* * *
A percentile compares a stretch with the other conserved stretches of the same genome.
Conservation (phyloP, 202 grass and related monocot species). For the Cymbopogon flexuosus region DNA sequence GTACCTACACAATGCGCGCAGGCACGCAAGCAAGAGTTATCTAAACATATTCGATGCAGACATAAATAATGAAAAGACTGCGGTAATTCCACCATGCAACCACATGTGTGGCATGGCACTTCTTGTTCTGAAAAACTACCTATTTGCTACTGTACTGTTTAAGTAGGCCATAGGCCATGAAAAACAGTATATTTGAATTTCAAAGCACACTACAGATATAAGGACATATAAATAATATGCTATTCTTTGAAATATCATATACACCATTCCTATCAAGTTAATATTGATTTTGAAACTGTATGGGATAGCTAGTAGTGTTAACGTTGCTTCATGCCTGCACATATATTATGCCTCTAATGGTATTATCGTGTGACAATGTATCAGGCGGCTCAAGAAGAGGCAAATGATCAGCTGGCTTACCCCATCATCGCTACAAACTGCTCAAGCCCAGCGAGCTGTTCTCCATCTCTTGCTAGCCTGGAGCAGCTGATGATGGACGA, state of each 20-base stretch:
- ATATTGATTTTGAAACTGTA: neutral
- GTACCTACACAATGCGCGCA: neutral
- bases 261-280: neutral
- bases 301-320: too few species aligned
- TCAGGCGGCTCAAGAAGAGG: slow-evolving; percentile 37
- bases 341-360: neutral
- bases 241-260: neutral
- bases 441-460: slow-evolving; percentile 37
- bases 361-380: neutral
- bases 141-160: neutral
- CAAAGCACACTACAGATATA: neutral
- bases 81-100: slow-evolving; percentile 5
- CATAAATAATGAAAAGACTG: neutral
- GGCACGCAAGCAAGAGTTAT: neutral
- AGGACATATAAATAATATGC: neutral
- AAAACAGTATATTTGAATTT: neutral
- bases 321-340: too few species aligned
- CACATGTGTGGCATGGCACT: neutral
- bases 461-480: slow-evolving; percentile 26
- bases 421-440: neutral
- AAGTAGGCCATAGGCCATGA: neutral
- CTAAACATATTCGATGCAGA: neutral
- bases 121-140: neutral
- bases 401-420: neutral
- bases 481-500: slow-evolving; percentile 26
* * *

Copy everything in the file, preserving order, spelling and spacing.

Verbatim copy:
A percentile compares a stretch with the other conserved stretches of the same genome.
Conservation (phyloP, 202 grass and related monocot species). For the Cymbopogon flexuosus region DNA sequence GTACCTACACAATGCGCGCAGGCACGCAAGCAAGAGTTATCTAAACATATTCGATGCAGACATAAATAATGAAAAGACTGCGGTAATTCCACCATGCAACCACATGTGTGGCATGGCACTTCTTGTTCTGAAAAACTACCTATTTGCTACTGTACTGTTTAAGTAGGCCATAGGCCATGAAAAACAGTATATTTGAATTTCAAAGCACACTACAGATATAAGGACATATAAATAATATGCTATTCTTTGAAATATCATATACACCATTCCTATCAAGTTAATATTGATTTTGAAACTGTATGGGATAGCTAGTAGTGTTAACGTTGCTTCATGCCTGCACATATATTATGCCTCTAATGGTATTATCGTGTGACAATGTATCAGGCGGCTCAAGAAGAGGCAAATGATCAGCTGGCTTACCCCATCATCGCTACAAACTGCTCAAGCCCAGCGAGCTGTTCTCCATCTCTTGCTAGCCTGGAGCAGCTGATGATGGACGA, state of each 20-base stretch:
- ATATTGATTTTGAAACTGTA: neutral
- GTACCTACACAATGCGCGCA: neutral
- bases 261-280: neutral
- bases 301-320: too few species aligned
- TCAGGCGGCTCAAGAAGAGG: slow-evolving; percentile 37
- bases 341-360: neutral
- bases 241-260: neutral
- bases 441-460: slow-evolving; percentile 37
- bases 361-380: neutral
- bases 141-160: neutral
- CAAAGCACACTACAGATATA: neutral
- bases 81-100: slow-evolving; percentile 5
- CATAAATAATGAAAAGACTG: neutral
- GGCACGCAAGCAAGAGTTAT: neutral
- AGGACATATAAATAATATGC: neutral
- AAAACAGTATATTTGAATTT: neutral
- bases 321-340: too few species aligned
- CACATGTGTGGCATGGCACT: neutral
- bases 461-480: slow-evolving; percentile 26
- bases 421-440: neutral
- AAGTAGGCCATAGGCCATGA: neutral
- CTAAACATATTCGATGCAGA: neutral
- bases 121-140: neutral
- bases 401-420: neutral
- bases 481-500: slow-evolving; percentile 26